November 30, 2017

December Devotions

In spite of all the unhealthy trappings of the holiday season, we are greatly blessed to have this yearly, cultural reminder of the promise and coming of “God with us”! And it is well if we capture that seasonal momentum, leveraging it toward the fixing of our gaze on the miracle of the incarnation. So, since we are already surrounded by the sights and sounds of Christmas, why not gear our personal or family devotions along the same lines? Why not spend the month of December reading, as individuals and/or families, a series of passages that will help us to consider the need, the promise, the narrative, and the blessings of the coming of Immanuel?

Sound like a plan? If so, print this article, tuck it into your Bible, and use the plan that I have sketched out below. Basically, I have selected five readings per week, for each of the four full weeks of December. The selections (meant to be read in order) begin by helping us see the need for the Savior, move to the promise of His coming, and then shift to the narrative and blessings of that coming. I hope and trust that, should you choose to make use of this little plan, it will prove a blessing.

     Week 1 (12/3-9)
     Genesis 1:1-25
     Genesis 1:26-2:3
     Genesis 3:1-7
     Genesis 3:8-15
     Genesis 3:16-24

     Week 2 (12/10-16)
     Isaiah 9:1-7
     Micah 5:2-5a
     Luke 1:26-38
     Luke 1:46-55
     John 1:1-14

     Week 3 (12/17-23)
     Galatians 4:4-5
     Matthew 1:18-25
     Luke 2:1-7
     2 Corinthians 8:9
     Luke 2:8-14

     Week 4 (12/24-30)
     Luke 2:15-21
     Matthew 2:1-12
     Luke 2:22-40
     John 3:16-17
     1 Peter 3:18

May God richly bless you and yours this Christmas season!

November 3, 2017

Wait, What?

The LORD had just delivered His people from the madness of Pharaoh … parting the waters of the Red Sea, bringing them safely across, and then letting gravity resume its course when Pharaoh and his hoards ventured onto the seabed. “Then they believed His words” we are told in Psalm 106:12. And then “they sang His praise.” And rightly so! They had doubted Him (v.7) when their backs were against the wall of the Sea, with Pharaoh in hot pursuit. But God had saved them anyway, “for the sake of His name” (v.8)! And rightly did they sing! And rightly did they now believe God’s promises to them! It must have been a marvelous scene!

And they all lived happily ever after, right? They went right on their way from the Red Sea, singing with faith, right? Surely that’s what the psalm will tell us! So let’s keep reading this story of triumph:

Then they believed His words;
They sang His praise.
They quickly forgot His works;
They did not wait for His counsel
Psalm 106:12-13

Wait, what?

Did I miss something between verses 12 and 13? They believed God? Yes. They sang? Yes, and rightly so! And the very next thing we read is that these same people forgot the mighty deeds, and “did not wait for [the] counsel” of the very same God who had just rescued them? Yes!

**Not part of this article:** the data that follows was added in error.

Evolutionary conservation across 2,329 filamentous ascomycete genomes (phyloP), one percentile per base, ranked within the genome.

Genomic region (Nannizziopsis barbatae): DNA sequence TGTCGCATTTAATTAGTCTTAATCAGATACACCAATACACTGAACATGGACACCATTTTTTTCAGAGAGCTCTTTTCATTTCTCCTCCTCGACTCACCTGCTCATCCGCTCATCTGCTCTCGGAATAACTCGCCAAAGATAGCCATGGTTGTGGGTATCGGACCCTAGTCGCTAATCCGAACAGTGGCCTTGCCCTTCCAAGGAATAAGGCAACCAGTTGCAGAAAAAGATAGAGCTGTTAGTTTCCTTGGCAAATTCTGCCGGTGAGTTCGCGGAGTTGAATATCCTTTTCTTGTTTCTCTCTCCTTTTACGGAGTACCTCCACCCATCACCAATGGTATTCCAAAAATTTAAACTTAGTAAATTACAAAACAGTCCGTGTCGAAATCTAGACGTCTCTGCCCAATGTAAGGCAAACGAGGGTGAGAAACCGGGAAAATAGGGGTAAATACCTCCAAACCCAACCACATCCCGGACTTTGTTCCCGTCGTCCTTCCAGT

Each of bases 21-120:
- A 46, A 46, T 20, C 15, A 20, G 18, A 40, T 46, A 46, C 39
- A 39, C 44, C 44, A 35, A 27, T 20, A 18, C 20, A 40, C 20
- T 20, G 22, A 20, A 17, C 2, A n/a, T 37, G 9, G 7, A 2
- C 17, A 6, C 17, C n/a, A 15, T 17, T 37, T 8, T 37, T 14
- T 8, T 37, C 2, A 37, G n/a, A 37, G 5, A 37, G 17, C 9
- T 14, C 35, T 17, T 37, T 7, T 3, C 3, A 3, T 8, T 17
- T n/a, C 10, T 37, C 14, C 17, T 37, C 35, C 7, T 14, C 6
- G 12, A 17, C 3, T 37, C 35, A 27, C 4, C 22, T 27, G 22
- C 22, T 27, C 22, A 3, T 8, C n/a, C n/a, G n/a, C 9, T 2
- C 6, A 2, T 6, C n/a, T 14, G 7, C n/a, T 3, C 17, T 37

I know, I know. Most of us know the details of these events well enough that verse 13 doesn’t actually surprise us. We know about the Israelites’ backsliding. But it still ought to startle us to read about the rapidity of it! “They believed His words; They sang His praise” … and, without missing a beat, the very next words of the psalm are: “They quickly forgot His works; They did not wait for His counsel”? Not to say that they forgot and became impatient as rapidly as we can read about it in Psalm 106. But it did happen “quickly”! And the rapidity of the about-face between vv.12-13 is startling. And so are the sad details of that about-face, rehearsed for us as we read on in the psalm.

How quickly Israel forgot the kindnesses and promises and mighty acts of their God! And how rapidly they began doing things their own way! And aren’t we glad that we are not like that? Except that, sometimes, we kind of are!

Now it’s true, the New Covenant people of God (all of whom are truly converted, Jeremiah 31:31-34) will not usually turn as far, and forget as deeply, as Old Testament Israel sometimes did. And we praise God for that! But, even though we who have been born again may not typically fall as hard or as far as the Israelites, we still often find ourselves fairly rapidly forgetting the promises of God, and the mighty deeds that He has done, and the prayers He has answered. And we still often find ourselves doing things our own way, don’t we? We still find ourselves, sometimes, moving fairly quickly from faith to forgetfulness, and from singing to self-direction! We still sometimes find ourselves doubting, sulking, murmuring, despairing, disobeying, and taking matters into our own hands.

Sometimes the testimony of our lives can read: ‘They believed! They sang! They forgot! They turned to their own ways!’ So let us be warned by the rapid backsliding of Israel. By God’s grace, let us cultivate better memories! And by His grace, let us dig deeper wells of faith! And the better those memories, and the deeper those wells, the more consistent will be the songs and the obedience which flow from them!